I had the great pleasure of speaking with Jim Maholic, a VP in Hitachi Consulting’s Management Consulting and Industries Practice. We discussed how to identify, calculate and communicate the value of large scale IT projects, based on Jim’s book “Business Cases that Mean Business”.
He said he wrote the book as a way of benefitting others by sharing his insights and experience on how to communicate the business value of proposed projects in a way that senior business leadership is more likely to approve its funding.
His first piece of advice for IT executives, IT managers, and Project Managers seeking approval and funding for a large project is that senior executives only fund projects for four reasons. To obtain approval, IT proposals must align to core business drivers and show that they: • Enhance revenue • Reduce cost • Optimize assets • Minimize risk
Furthermore, as senior executives are deciding what project to fund, it can’t just be the best IT project; it must be the best business project. When looking for project funding, IT people must understand they are not just competing against other IT related projects. They are competing against all project types that consume the company’s money, time, and other resources. For example, if the company has $1 million to spend on a project, it will compare your new “Accounting System Replacement” project against building a new warehouse in a new up-and-coming sales district. Therefore, you must present your project in terms of its overall business and financial benefits, such as Return On Investment, not on IT related technologies alone.
Mr. Maholic went on to say that before pitching your project to senior management, you should do your homework and assure it includes the following items: • Understand how your company compares to other companies in your industry as it relates to your project. For example, if your project proposes to improve the inventory throughput, present data showing how your company performs against its peers in inventory turnover. • Dot your “I”s and cross your “T”s. That is to say, don’t try to be clever, senior executives will see through it. Anticipate being asked the questions that you don’t want them to ask. • Gather and analyze as much data about the potential business benefits of your proposed project as possible. It will not only better prepare you for your presentation, it will give you a better understanding of what needs to be done. These types of needed analysis and desired benefits are thoroughly discussed within his book.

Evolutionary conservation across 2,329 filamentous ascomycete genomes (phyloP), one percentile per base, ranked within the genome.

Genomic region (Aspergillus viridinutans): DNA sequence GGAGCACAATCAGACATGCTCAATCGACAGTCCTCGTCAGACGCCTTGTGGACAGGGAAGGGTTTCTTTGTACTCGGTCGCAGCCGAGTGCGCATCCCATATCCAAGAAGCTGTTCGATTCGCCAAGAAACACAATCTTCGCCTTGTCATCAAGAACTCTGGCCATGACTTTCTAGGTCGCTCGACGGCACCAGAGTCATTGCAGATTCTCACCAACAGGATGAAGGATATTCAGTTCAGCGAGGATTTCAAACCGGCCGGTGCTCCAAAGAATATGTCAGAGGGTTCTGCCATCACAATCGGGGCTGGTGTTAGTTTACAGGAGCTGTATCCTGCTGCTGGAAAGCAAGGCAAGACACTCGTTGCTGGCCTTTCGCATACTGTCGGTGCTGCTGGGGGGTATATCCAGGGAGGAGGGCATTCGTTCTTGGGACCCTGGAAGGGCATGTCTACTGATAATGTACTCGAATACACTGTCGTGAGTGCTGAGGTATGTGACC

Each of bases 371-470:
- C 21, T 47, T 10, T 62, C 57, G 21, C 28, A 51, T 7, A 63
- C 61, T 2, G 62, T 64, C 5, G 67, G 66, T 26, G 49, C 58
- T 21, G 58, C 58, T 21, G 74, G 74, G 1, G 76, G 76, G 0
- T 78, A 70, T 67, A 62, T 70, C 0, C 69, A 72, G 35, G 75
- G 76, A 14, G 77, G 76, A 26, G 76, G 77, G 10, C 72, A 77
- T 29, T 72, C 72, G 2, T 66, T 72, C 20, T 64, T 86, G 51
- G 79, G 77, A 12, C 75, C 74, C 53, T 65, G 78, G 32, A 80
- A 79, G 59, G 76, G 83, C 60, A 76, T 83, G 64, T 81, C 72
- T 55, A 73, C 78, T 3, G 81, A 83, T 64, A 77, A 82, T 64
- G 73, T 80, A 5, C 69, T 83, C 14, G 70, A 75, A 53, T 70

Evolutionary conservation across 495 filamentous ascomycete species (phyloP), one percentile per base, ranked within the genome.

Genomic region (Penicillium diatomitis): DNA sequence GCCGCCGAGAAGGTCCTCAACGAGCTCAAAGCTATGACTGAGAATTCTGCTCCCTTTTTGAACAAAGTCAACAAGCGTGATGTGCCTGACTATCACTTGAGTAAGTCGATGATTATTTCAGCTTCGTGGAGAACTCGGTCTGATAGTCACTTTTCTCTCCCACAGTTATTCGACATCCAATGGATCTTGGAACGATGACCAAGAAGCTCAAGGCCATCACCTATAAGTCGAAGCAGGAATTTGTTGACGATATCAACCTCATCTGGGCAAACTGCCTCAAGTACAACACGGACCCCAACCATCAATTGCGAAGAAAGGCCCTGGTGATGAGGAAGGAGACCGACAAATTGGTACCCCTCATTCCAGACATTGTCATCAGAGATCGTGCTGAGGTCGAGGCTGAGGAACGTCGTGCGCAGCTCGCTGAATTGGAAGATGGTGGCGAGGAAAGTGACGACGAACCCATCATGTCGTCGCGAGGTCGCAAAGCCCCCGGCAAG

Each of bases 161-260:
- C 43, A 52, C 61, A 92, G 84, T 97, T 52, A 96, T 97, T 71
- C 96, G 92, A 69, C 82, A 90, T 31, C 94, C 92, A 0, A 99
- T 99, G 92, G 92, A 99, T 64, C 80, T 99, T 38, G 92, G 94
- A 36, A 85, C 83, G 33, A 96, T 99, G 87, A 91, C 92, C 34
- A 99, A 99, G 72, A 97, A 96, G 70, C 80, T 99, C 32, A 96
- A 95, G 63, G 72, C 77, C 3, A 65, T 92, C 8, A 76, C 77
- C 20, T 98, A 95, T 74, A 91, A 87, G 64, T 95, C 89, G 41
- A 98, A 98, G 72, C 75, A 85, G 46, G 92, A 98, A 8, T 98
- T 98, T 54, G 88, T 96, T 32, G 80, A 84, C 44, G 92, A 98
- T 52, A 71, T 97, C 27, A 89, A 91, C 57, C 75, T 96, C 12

I then asked Jim what advice he had for Project Managers who are asked to lead approved IT projects and he suggested the following: 1. Project plans are necessary, but will change based on many variables. Be prepared to respond to changes to your plan. 2. Be comfortable holding people accountable for their assignments. Escalate if they consistently miss their promise dates. 3. Understand the value of IT governance. That is to say, if you are asked to expand the project’s scope by adding new features or functionality of some type, defer the decision to your project’s oversight committee or key stakeholder. Passing the decision to your governance group saves you from continually saying “no” and helps assure that all additions have appropriate business value. In effect, it helps minimize scope creep. 4. No one likes change when it’s imposed on them. As a result, be a supportive leader (and part-time coach) to those within your group who seem slow to embrace the necessary changes. 5. Notify your supervisor as soon as problems occur. He/she has a right to know because it’s his/her project too. Also, your manager can help you make corrections when they are small, rather than when they become major issues that jeopardize the success of the project.
In closing, Jim said that his initial intent was not to write a book. Over the years he simply kept notes of the trials and tribulations of the projects he worked on. Over time, these notes were collected into binders and these binders were converted into the book. I for one am glad this book was written.
Jim Maholic and Hitachi Consulting can be found at www.hitachiconsulting.com and his book, “Business Cases that Mean Business” can be found on www.Amazon.com.
If you have any questions about your career in IT, please email me at eric@ManagerMechanics.com or find me on Twitter at @EricPBloom and @MgrMechanics or at www.ManagerMechanics.com.
Until next time, work hard, work smart, and continue to build your professional brand.
Read more of Eric Bloom's Your IT Career blog and follow the latest IT news at ITworld. Follow Eric on Twitter at @EricPBloom. For the latest IT news, analysis and how-tos, follow ITworld on Twitter and Facebook.